Are you searching for fertility tips for PCOS? So many people struggle to find helpful information and providers to support their fertility journey. Katrina Rollins is trying to change that!
Katrina Rollins, CNM, ARNP, MPH, is a Nurse Midwife and Nurse Practitioner who shares tips for getting pregnant with PCOS. She has over seven years of experience diagnosing and treating people with Polycystic ovary syndrome (PCOS).
Katrina’s passion is helping people to get pregnant with PCOS!
What is PCOS?
Polycystic ovary syndrome (PCOS) is a hormonal disorder.
Most people with PCOS experience irregular periods. They also have a higher level of androgen or male sex hormones like testosterone. And they will also sometimes have polycystic ovaries.
PCOS presents differently for everyone, and because of this, people often struggle to find a care provider who can accurately diagnose their medication condition.
What are some PCOS complications?
We know PCOS impacts fertility, but additional medication complications like endometrial hyperplasia exist.
The endometrium is the lining of the uterus. If you don’t shed that endometrium monthly during menstruation, there can be an overgrowth of tissue. Over time this can lead to cancer in the uterus.
With PCOS, there’s also the risk of type two diabetes because there’s more resistance to insulin with PCOS. So it’s essential to learn to manage it early as soon as possible, which is why early diagnosis is key.
What are some signs of PCOS?
A typical cycle should be anywhere from about 24 to 35 days. So if you’re skipping your period or have prolonged bleeding, it could be a sign of PCOS.
Other signs to look for are if you notice any excessive hair growth on the face, the chest, the back, hormonal acne, or unintentional weight gain.
So, when it comes to fertility tips for PCOS, you’ll want to start with advocating for a diagnosis.
How to get diagnosed with PCOS?
You need at least two markers for a PCOS diagnosis, including higher testosterone levels, irregular periods, or polycystic ovaries.
If you’re experiencing signs of PCOS, advocate for bloodwork and an ultrasound to look for polycystic ovaries.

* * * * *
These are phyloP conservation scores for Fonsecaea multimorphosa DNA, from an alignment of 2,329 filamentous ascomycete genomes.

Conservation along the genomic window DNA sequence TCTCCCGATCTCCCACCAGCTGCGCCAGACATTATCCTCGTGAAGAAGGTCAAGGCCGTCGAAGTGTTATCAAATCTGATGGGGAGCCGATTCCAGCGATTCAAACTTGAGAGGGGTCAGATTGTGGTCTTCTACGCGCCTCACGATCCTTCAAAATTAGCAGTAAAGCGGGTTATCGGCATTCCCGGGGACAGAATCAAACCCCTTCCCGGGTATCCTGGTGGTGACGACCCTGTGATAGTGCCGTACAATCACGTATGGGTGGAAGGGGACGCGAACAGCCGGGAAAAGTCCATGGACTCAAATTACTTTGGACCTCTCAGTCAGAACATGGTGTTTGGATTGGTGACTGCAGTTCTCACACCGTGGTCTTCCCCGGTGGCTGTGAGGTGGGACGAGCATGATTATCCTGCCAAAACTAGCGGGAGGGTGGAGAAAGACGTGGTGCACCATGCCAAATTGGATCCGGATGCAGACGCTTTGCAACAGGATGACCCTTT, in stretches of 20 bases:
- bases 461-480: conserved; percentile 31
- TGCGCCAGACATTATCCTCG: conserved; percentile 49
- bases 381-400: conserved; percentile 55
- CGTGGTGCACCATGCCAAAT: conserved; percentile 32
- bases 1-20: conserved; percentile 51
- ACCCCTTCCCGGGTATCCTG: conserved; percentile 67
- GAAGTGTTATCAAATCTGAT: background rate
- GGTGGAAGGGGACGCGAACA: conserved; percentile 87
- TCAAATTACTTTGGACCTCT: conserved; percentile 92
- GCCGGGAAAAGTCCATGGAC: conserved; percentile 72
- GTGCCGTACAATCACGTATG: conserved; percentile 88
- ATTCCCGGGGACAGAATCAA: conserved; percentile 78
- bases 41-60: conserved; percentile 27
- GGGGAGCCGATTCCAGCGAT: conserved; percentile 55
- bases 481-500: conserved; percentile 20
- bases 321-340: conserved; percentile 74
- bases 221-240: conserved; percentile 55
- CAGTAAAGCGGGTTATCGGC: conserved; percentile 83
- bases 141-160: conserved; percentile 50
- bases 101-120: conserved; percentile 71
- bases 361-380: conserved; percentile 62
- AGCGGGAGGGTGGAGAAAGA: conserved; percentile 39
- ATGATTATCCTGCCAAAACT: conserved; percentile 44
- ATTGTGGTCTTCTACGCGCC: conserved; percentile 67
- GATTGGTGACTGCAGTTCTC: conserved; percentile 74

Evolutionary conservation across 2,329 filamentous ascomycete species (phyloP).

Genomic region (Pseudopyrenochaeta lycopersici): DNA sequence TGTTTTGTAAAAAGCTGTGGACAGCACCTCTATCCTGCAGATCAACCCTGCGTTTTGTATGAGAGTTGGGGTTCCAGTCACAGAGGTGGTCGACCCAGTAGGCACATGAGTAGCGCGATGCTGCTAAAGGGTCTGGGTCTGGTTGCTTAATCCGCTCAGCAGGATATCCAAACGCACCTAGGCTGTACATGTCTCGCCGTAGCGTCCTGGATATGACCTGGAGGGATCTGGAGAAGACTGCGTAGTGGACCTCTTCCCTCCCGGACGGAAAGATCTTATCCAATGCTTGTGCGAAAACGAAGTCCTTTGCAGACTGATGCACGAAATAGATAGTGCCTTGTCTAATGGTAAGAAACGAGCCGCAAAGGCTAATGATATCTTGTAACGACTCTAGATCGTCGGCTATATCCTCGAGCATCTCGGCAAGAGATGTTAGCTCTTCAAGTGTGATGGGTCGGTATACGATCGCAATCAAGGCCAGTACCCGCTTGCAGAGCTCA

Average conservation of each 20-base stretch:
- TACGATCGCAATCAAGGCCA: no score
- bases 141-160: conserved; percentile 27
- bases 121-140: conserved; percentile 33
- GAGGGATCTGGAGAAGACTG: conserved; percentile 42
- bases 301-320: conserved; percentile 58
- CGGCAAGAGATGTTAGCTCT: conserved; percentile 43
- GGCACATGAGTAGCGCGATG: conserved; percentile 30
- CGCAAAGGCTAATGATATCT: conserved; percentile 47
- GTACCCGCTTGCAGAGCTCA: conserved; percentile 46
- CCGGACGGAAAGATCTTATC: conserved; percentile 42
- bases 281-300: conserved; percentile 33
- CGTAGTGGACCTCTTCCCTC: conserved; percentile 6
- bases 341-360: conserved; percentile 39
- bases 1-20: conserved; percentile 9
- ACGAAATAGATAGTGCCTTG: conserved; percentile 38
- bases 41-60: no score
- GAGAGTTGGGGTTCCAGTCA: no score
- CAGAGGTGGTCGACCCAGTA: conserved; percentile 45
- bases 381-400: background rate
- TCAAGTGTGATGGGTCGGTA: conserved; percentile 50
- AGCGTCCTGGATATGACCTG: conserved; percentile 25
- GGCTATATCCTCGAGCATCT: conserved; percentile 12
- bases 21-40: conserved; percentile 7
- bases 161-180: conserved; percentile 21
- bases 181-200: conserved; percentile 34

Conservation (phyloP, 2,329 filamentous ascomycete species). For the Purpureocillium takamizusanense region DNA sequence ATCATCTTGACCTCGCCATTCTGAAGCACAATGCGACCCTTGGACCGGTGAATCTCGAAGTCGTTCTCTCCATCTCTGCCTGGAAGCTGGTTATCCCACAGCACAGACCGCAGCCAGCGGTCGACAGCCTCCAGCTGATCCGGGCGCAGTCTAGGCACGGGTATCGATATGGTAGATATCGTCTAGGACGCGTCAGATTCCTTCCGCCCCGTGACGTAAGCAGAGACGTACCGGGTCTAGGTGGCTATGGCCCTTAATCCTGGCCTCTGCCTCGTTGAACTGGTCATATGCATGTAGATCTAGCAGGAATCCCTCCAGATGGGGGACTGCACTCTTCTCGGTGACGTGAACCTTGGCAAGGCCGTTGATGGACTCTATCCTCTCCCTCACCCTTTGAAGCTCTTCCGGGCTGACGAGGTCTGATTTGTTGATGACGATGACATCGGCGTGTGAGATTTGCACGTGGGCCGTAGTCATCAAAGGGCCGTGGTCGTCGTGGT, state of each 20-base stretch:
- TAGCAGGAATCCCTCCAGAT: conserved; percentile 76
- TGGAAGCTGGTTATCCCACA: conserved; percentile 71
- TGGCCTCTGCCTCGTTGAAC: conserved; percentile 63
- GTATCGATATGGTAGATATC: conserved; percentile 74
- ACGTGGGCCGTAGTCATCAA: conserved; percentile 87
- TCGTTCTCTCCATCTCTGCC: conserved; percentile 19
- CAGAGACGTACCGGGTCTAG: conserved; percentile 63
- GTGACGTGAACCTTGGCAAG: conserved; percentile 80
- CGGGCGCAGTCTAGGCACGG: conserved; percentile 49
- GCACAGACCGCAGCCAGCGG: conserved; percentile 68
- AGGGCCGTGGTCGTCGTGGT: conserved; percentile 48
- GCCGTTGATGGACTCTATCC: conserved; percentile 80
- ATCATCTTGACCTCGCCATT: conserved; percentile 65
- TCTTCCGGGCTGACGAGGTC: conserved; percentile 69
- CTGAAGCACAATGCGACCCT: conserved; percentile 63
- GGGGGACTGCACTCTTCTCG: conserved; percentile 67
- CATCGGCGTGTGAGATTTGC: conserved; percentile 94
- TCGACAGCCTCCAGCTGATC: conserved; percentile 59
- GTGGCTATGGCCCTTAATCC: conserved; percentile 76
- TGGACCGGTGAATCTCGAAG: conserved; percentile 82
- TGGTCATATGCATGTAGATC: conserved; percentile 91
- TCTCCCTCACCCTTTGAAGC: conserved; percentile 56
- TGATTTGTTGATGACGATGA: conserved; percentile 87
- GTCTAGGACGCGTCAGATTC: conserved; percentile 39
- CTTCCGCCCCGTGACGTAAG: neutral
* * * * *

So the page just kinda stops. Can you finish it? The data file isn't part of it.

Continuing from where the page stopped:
What blood tests diagnose POCS?
You’ll want to see if you have elevated androgen levels, so DHEA/testosterone.
You also can look at the ratio of two female hormones, follicle-stimulating hormone (FSH) and luteinizing hormone (LH). For example, an LH-to-FSH ratio greater than 3-to-1 could be a marker for PCOS.
But remember, some people do not have higher testosterone levels and still can have PCOS. That’s why people need two of the three criteria for a PCOS diagnosis.
What are fertility tips for PCOS?
The biggest obstacle to fertility with PCOS is that you’re not ovulating regularly.
If you have periods every month, you have 12 chances of getting pregnant each year. If you have periods every other month, that’s six chances, and so on. So, you want to do all you can to have as many changes as possible.
With PCOS, it’s common to have irregular periods and a reduction in egg quality. So that leads us to the first fertility tip for PCOS.
Nutrition To Support Your Fertility
Katrina’s approach to fertility nutrition is adding more, not dieting or eating less.
“Food is medicine. So we should never be told to eat less. So I advocate for eating every two to three hours lots of protein-based snacks because that helps keep the blood sugar and the hormone stable.”
She encourages people to avoid diet foods because they often don’t contain many nutrients.
One thing people can do right away to improve egg quality is to pay close attention to nutrition. For example, chicken eggs contain folate, which can improve egg quality. So, adding more eggs to your fertility diet can be beneficial.
Omega three is also a great source of folate, so add foods like fatty fish like salmon, oysters, green leafy vegetables, flax seeds, and chia seeds to your diet.
Beyond the food you eat, you’ll also want to speak with your care provider about supplements for getting pregnant with PCOS.
Along with food and supplements, staying hydrated is essential for fertility and pregnancy.
Mental And Physical Wellness While TTC
Stress can also impact fertility, so you’ll want to do all you can to reduce stress, including getting lots of rest and moving your body in ways that feel good.
Be A Great Healthcare Advocate
Katrina shares how advocating for yourself in the healthcare system is critical regarding fertility tips for POCS.
“Don’t be afraid to speak up. I know it can be a little intimidating. I think we were kind of raised to think the health care provider knows it all, and just do what they say. But it really should be collaborative. And you should feel that you can decide what you want to do with all of the options.”
Beyond writing down your questions in advance, so you don’t forget when you want to ask, she encourages people to write down any labs or medications they’d like to discuss.
Listen to the podcast episode below, where Katrina shares the best fertility tips for PCOS and talks about supporting people during a plus size pregnancy.
Recording & Show Notes: Plus Mommy Podcast Episode 182
Transcript happily provided upon request.
Resources Mentioned On The Show:
- Connect with Katrina via her websites Global Women’s Care and katrinarollins.com. Or via social media at Instagram, Tiktok, or YouTube.
Katrina Rollins, CNM, ARNP, MPH is a Nurse Midwife/Nurse Practitioner with 7 years of experience diagnosing and treating women with PCOS. She has PCOS herself and has spent the last 4 years learning how to manage her symptoms holistically and sustainably. After the birth of her son, she developed a passion for helping other women with PCOS on their wellness and fertility journeys. She owns a holistic telemedicine Women’s Health practice that serves women in Florida, Arizona, and Colorado.
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